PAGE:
Faith

Why the religious 'nones' may have so much power

lifezette

A so-called "non-religious" demographic that lacks faith in a divine authority is positioned to have a significant impact on future generations.

"To be clear, the total number of religiously unaffiliated people ... is expected to rise in absolute terms, from 1.17 billion in 2015 to 1.20 billion in 2060," Pew Research analysis from April 2017 indicated. "But this growth is projected to occur at the same time that other religious groups -- and the global population overall -- are growing even faster."

The religious "nones" encompass 22.8 percent of the American population, according to a religious landscape study by Pew Research Center. Pew includes atheists, agnostics, and people who identify as "nothing in particular" in this category.

"Young people who are not particularly religious seem to be much more comfortable identifying as 'nones' than are older people who display a similar level of religious observance," Pew noted.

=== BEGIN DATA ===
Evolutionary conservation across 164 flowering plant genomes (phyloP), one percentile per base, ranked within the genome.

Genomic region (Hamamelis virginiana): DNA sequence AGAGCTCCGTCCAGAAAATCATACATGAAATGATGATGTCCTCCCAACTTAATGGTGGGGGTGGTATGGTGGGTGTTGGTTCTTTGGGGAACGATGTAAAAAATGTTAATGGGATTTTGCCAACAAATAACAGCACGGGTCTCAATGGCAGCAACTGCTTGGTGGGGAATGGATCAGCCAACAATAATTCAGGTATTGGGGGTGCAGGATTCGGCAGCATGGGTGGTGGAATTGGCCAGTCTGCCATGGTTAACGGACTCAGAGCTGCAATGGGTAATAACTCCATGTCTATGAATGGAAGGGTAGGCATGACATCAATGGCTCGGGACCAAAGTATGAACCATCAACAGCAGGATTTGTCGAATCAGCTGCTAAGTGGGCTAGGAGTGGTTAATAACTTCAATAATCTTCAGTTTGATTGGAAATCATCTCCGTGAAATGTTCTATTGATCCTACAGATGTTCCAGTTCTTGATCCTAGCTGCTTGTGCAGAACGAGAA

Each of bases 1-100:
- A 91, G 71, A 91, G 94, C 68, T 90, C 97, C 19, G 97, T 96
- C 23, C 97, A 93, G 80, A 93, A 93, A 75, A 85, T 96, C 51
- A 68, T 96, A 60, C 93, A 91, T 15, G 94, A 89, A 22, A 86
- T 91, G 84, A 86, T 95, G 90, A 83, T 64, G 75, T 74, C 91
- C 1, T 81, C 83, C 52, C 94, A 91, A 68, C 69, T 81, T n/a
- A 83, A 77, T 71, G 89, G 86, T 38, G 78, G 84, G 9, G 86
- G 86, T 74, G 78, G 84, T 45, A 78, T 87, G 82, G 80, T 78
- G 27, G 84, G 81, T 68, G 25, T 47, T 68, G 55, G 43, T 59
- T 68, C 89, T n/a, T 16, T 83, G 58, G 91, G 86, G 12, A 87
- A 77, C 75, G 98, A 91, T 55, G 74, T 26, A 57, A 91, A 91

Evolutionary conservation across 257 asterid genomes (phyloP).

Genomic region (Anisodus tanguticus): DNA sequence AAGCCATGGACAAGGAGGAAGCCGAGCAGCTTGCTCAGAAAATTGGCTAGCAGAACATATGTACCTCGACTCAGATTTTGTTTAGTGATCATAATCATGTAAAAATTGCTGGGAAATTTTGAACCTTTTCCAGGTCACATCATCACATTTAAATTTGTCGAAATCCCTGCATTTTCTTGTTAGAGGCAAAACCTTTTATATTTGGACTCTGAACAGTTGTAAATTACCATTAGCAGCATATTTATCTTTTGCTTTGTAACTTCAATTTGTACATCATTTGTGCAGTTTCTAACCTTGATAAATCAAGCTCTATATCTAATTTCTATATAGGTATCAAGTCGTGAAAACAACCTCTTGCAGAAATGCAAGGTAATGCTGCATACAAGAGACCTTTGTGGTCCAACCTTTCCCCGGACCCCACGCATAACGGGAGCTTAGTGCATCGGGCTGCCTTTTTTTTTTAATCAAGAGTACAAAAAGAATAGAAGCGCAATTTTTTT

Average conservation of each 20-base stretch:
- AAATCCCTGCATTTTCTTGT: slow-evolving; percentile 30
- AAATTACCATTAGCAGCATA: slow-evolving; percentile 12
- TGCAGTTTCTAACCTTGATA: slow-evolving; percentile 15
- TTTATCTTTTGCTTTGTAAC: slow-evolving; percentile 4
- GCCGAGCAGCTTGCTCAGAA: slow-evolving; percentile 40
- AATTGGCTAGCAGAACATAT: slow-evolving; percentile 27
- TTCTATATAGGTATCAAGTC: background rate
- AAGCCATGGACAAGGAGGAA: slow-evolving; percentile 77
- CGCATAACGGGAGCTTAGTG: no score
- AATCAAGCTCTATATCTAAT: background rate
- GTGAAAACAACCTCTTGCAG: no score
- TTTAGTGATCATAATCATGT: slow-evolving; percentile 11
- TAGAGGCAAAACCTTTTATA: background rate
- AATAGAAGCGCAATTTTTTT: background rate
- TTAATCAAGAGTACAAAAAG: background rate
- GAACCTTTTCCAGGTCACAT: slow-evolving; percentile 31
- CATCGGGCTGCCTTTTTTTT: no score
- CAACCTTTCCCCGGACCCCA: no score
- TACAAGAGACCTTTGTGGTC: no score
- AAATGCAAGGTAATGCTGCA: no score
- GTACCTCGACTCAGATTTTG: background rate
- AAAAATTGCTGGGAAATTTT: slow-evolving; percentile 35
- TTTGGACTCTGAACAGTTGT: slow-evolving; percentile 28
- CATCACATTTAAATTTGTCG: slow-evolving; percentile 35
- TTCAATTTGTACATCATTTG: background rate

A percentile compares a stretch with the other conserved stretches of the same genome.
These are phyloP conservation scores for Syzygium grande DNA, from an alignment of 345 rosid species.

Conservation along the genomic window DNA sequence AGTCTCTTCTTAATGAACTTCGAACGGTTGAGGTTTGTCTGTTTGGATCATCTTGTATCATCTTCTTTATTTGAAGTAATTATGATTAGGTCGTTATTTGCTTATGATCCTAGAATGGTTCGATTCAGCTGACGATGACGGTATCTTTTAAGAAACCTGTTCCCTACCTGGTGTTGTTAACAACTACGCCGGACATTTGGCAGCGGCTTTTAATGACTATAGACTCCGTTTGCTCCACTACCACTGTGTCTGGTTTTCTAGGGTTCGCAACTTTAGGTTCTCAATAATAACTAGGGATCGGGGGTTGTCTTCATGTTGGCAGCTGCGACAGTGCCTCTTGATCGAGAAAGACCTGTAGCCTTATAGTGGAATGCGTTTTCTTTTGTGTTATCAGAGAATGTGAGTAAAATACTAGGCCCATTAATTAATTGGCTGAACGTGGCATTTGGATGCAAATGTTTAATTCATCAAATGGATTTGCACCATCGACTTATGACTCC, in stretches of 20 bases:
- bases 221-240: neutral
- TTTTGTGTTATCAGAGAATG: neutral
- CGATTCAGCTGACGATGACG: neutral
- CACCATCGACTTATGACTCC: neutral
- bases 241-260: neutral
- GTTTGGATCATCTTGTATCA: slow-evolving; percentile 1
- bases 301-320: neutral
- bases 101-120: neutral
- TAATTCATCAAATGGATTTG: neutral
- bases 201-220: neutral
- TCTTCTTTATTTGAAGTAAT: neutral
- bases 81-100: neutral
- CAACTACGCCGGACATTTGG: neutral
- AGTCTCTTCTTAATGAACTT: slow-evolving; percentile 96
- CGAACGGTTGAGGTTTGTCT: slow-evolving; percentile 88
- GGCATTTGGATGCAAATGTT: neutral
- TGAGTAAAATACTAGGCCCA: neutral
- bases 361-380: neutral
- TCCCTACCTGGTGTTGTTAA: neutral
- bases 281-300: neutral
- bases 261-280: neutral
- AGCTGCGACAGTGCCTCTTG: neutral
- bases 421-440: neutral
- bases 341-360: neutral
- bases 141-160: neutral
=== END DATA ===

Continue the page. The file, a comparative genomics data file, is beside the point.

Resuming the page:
"Nearly eight in ten millennials with low levels of religious commitment describe themselves as atheists, agnostics or 'nothing in particular.' By contrast, just 54 percent of Americans in the Silent and Greatest generations who have low levels of religious commitment say they are unaffiliated," Pew researchers wrote in 2016.

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This religiously unaffiliated group has been growing; even so, Pew Research projects the "nones" will decline in coming years.

"For years, the percentage of Americans who do not identify with any religion has been rising, a trend similar to what has been happening in much of Europe (including the United Kingdom). Despite this, in coming decades, the global share of religiously unaffiliated people is actually expected to fall," according to Pew.

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The group attributes this foreseeable decline to these individuals' age -- they are older, on average; and they have fewer kids than those affiliated with a religion.

 

"A lack of religious affiliation has profound effects on how people think about death, how they teach their kids, and even how they vote," journalist Gabe Bullard noted in an April 2016 National Geographic feature story. "They're the second largest religious group in North America and most of Europe. In the United States, nones make up almost a quarter of the population."

 

In the United States and indeed worldwide, Christianity currently ranks as the largest religion.